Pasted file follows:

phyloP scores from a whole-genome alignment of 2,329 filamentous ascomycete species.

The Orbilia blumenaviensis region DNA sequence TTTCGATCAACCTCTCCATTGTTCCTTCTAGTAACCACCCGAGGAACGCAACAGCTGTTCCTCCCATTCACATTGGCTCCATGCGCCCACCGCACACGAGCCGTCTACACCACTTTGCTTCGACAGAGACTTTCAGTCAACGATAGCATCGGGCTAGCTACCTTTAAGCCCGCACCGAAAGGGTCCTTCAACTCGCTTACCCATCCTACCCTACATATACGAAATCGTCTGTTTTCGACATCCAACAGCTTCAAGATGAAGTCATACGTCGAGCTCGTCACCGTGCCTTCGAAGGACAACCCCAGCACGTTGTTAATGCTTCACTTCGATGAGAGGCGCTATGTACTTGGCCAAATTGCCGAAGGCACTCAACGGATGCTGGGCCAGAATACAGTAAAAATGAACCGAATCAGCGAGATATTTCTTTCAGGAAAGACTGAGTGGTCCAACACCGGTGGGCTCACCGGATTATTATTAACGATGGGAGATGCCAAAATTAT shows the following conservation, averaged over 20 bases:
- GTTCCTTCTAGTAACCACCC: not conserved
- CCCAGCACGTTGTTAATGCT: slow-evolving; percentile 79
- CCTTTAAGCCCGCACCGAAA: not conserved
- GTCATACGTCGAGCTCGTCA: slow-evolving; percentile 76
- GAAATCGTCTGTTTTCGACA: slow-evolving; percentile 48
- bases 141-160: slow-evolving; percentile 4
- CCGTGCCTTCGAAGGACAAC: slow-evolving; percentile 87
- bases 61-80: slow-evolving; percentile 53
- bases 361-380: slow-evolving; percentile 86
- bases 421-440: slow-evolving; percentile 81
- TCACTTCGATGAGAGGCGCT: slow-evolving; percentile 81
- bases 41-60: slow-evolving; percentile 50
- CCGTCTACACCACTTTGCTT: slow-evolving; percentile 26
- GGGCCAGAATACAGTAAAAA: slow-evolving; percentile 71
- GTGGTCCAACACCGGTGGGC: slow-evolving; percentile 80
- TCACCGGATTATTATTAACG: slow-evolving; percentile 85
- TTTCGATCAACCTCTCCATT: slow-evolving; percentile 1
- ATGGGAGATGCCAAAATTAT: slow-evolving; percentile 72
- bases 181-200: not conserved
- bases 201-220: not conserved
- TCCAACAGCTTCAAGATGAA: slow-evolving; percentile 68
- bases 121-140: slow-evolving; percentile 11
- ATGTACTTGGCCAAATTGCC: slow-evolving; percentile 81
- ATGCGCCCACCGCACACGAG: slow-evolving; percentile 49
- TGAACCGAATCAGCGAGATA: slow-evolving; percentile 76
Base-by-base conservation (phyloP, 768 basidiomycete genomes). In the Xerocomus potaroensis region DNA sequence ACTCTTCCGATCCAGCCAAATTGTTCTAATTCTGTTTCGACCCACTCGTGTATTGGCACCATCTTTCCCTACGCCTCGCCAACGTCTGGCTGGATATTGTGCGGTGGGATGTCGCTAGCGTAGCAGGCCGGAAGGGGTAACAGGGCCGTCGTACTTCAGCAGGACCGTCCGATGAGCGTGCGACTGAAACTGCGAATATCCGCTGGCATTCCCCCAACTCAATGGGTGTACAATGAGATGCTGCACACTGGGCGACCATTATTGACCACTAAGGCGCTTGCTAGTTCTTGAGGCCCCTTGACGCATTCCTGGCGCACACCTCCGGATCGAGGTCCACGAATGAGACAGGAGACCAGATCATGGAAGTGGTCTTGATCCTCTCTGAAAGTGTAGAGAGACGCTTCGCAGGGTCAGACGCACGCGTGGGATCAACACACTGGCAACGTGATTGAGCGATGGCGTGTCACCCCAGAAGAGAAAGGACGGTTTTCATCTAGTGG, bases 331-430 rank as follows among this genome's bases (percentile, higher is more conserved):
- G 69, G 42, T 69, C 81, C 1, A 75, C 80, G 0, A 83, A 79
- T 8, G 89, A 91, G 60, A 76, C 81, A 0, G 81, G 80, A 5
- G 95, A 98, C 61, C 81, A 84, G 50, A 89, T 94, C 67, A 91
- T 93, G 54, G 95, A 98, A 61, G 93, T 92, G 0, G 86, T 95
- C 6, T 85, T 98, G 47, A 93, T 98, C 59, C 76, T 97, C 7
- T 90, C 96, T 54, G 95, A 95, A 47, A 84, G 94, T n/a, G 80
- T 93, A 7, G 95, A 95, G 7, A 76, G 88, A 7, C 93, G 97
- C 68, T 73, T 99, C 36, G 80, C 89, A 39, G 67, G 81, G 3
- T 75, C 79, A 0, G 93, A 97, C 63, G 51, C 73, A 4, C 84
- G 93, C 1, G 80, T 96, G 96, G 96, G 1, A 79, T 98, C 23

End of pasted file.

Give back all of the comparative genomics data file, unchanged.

phyloP scores from a whole-genome alignment of 2,329 filamentous ascomycete species.

The Orbilia blumenaviensis region DNA sequence TTTCGATCAACCTCTCCATTGTTCCTTCTAGTAACCACCCGAGGAACGCAACAGCTGTTCCTCCCATTCACATTGGCTCCATGCGCCCACCGCACACGAGCCGTCTACACCACTTTGCTTCGACAGAGACTTTCAGTCAACGATAGCATCGGGCTAGCTACCTTTAAGCCCGCACCGAAAGGGTCCTTCAACTCGCTTACCCATCCTACCCTACATATACGAAATCGTCTGTTTTCGACATCCAACAGCTTCAAGATGAAGTCATACGTCGAGCTCGTCACCGTGCCTTCGAAGGACAACCCCAGCACGTTGTTAATGCTTCACTTCGATGAGAGGCGCTATGTACTTGGCCAAATTGCCGAAGGCACTCAACGGATGCTGGGCCAGAATACAGTAAAAATGAACCGAATCAGCGAGATATTTCTTTCAGGAAAGACTGAGTGGTCCAACACCGGTGGGCTCACCGGATTATTATTAACGATGGGAGATGCCAAAATTAT shows the following conservation, averaged over 20 bases:
- GTTCCTTCTAGTAACCACCC: not conserved
- CCCAGCACGTTGTTAATGCT: slow-evolving; percentile 79
- CCTTTAAGCCCGCACCGAAA: not conserved
- GTCATACGTCGAGCTCGTCA: slow-evolving; percentile 76
- GAAATCGTCTGTTTTCGACA: slow-evolving; percentile 48
- bases 141-160: slow-evolving; percentile 4
- CCGTGCCTTCGAAGGACAAC: slow-evolving; percentile 87
- bases 61-80: slow-evolving; percentile 53
- bases 361-380: slow-evolving; percentile 86
- bases 421-440: slow-evolving; percentile 81
- TCACTTCGATGAGAGGCGCT: slow-evolving; percentile 81
- bases 41-60: slow-evolving; percentile 50
- CCGTCTACACCACTTTGCTT: slow-evolving; percentile 26
- GGGCCAGAATACAGTAAAAA: slow-evolving; percentile 71
- GTGGTCCAACACCGGTGGGC: slow-evolving; percentile 80
- TCACCGGATTATTATTAACG: slow-evolving; percentile 85
- TTTCGATCAACCTCTCCATT: slow-evolving; percentile 1
- ATGGGAGATGCCAAAATTAT: slow-evolving; percentile 72
- bases 181-200: not conserved
- bases 201-220: not conserved
- TCCAACAGCTTCAAGATGAA: slow-evolving; percentile 68
- bases 121-140: slow-evolving; percentile 11
- ATGTACTTGGCCAAATTGCC: slow-evolving; percentile 81
- ATGCGCCCACCGCACACGAG: slow-evolving; percentile 49
- TGAACCGAATCAGCGAGATA: slow-evolving; percentile 76
Base-by-base conservation (phyloP, 768 basidiomycete genomes). In the Xerocomus potaroensis region DNA sequence ACTCTTCCGATCCAGCCAAATTGTTCTAATTCTGTTTCGACCCACTCGTGTATTGGCACCATCTTTCCCTACGCCTCGCCAACGTCTGGCTGGATATTGTGCGGTGGGATGTCGCTAGCGTAGCAGGCCGGAAGGGGTAACAGGGCCGTCGTACTTCAGCAGGACCGTCCGATGAGCGTGCGACTGAAACTGCGAATATCCGCTGGCATTCCCCCAACTCAATGGGTGTACAATGAGATGCTGCACACTGGGCGACCATTATTGACCACTAAGGCGCTTGCTAGTTCTTGAGGCCCCTTGACGCATTCCTGGCGCACACCTCCGGATCGAGGTCCACGAATGAGACAGGAGACCAGATCATGGAAGTGGTCTTGATCCTCTCTGAAAGTGTAGAGAGACGCTTCGCAGGGTCAGACGCACGCGTGGGATCAACACACTGGCAACGTGATTGAGCGATGGCGTGTCACCCCAGAAGAGAAAGGACGGTTTTCATCTAGTGG, bases 331-430 rank as follows among this genome's bases (percentile, higher is more conserved):
- G 69, G 42, T 69, C 81, C 1, A 75, C 80, G 0, A 83, A 79
- T 8, G 89, A 91, G 60, A 76, C 81, A 0, G 81, G 80, A 5
- G 95, A 98, C 61, C 81, A 84, G 50, A 89, T 94, C 67, A 91
- T 93, G 54, G 95, A 98, A 61, G 93, T 92, G 0, G 86, T 95
- C 6, T 85, T 98, G 47, A 93, T 98, C 59, C 76, T 97, C 7
- T 90, C 96, T 54, G 95, A 95, A 47, A 84, G 94, T n/a, G 80
- T 93, A 7, G 95, A 95, G 7, A 76, G 88, A 7, C 93, G 97
- C 68, T 73, T 99, C 36, G 80, C 89, A 39, G 67, G 81, G 3
- T 75, C 79, A 0, G 93, A 97, C 63, G 51, C 73, A 4, C 84
- G 93, C 1, G 80, T 96, G 96, G 96, G 1, A 79, T 98, C 23